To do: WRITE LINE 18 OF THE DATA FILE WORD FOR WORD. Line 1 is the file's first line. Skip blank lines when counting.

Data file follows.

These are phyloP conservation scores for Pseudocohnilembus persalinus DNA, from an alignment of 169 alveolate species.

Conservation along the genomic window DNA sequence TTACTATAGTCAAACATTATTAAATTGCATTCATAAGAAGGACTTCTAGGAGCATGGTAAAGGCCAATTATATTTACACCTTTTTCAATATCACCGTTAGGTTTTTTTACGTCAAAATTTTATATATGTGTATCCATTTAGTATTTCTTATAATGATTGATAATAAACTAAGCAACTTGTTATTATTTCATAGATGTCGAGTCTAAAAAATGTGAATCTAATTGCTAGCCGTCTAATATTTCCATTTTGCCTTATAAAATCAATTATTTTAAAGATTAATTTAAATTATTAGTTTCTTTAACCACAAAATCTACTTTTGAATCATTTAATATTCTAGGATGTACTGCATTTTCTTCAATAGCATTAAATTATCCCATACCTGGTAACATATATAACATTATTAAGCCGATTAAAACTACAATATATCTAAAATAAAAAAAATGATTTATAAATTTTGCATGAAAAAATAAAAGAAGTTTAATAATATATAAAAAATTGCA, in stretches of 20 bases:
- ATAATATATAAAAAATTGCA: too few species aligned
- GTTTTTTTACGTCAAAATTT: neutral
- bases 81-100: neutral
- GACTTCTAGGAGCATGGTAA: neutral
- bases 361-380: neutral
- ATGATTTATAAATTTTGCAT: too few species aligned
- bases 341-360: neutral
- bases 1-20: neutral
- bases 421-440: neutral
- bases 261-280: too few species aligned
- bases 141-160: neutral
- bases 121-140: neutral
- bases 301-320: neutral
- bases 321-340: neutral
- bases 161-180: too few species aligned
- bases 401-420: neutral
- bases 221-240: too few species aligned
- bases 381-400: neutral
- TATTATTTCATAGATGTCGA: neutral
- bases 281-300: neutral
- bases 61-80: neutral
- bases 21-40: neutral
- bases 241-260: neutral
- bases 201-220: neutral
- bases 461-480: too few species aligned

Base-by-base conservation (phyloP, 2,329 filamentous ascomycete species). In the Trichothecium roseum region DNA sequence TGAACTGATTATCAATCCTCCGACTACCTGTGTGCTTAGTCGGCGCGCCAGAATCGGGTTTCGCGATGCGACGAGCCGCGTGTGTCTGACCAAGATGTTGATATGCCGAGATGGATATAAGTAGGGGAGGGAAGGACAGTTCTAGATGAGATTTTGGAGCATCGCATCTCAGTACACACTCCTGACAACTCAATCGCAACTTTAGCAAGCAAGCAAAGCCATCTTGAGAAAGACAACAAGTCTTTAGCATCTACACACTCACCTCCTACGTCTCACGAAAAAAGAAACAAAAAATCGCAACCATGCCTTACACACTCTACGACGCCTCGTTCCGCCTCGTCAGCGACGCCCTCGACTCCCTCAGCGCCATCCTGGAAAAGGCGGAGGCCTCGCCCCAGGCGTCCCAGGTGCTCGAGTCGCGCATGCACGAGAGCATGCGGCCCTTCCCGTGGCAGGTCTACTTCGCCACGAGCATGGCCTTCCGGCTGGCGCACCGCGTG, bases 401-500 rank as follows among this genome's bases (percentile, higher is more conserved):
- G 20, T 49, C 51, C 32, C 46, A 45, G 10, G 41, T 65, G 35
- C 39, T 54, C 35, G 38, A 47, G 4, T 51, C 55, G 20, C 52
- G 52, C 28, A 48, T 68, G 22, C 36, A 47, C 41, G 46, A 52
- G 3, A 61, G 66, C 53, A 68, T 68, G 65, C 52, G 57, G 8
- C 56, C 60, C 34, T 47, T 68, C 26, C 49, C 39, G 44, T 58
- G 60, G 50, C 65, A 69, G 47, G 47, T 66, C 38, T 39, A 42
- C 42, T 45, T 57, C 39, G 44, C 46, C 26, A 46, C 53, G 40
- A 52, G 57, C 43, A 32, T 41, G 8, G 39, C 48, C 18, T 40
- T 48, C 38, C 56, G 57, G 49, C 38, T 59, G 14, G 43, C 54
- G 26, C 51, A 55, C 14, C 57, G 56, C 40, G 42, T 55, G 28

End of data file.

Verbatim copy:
- bases 401-420: neutral